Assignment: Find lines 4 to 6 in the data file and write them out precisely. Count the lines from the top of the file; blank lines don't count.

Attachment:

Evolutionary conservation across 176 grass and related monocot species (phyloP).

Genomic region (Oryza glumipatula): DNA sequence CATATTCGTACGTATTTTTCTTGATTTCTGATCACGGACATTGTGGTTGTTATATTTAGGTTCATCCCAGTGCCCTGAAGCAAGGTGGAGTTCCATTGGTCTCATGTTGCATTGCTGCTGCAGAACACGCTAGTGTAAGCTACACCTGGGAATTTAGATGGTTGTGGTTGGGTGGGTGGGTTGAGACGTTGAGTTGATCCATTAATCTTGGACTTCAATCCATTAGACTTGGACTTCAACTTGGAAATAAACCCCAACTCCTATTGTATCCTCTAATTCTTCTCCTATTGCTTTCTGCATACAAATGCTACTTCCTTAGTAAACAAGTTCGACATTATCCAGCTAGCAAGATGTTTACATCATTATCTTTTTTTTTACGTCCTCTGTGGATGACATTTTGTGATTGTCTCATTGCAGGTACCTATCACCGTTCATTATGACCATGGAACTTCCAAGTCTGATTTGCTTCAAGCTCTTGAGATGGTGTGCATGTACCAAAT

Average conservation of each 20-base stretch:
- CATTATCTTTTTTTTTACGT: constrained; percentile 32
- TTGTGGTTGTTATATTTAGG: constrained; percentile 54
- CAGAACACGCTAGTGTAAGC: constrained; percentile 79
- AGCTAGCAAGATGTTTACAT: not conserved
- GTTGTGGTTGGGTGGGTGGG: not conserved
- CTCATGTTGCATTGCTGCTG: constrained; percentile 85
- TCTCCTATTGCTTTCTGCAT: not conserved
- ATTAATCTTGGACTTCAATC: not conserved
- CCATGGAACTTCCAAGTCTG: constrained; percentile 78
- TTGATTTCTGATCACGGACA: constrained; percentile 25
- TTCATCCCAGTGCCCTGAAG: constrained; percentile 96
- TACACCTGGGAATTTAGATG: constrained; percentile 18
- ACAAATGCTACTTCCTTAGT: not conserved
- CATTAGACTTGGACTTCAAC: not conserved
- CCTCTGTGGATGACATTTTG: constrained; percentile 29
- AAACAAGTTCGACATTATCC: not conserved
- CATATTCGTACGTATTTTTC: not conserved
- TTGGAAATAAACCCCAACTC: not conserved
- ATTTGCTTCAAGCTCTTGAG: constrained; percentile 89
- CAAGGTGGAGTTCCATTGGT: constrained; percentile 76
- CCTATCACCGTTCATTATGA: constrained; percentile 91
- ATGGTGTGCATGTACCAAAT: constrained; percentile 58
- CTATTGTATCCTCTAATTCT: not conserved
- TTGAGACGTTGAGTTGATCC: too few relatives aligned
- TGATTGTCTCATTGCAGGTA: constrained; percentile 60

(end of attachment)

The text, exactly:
- CATTATCTTTTTTTTTACGT: constrained; percentile 32
- TTGTGGTTGTTATATTTAGG: constrained; percentile 54
- CAGAACACGCTAGTGTAAGC: constrained; percentile 79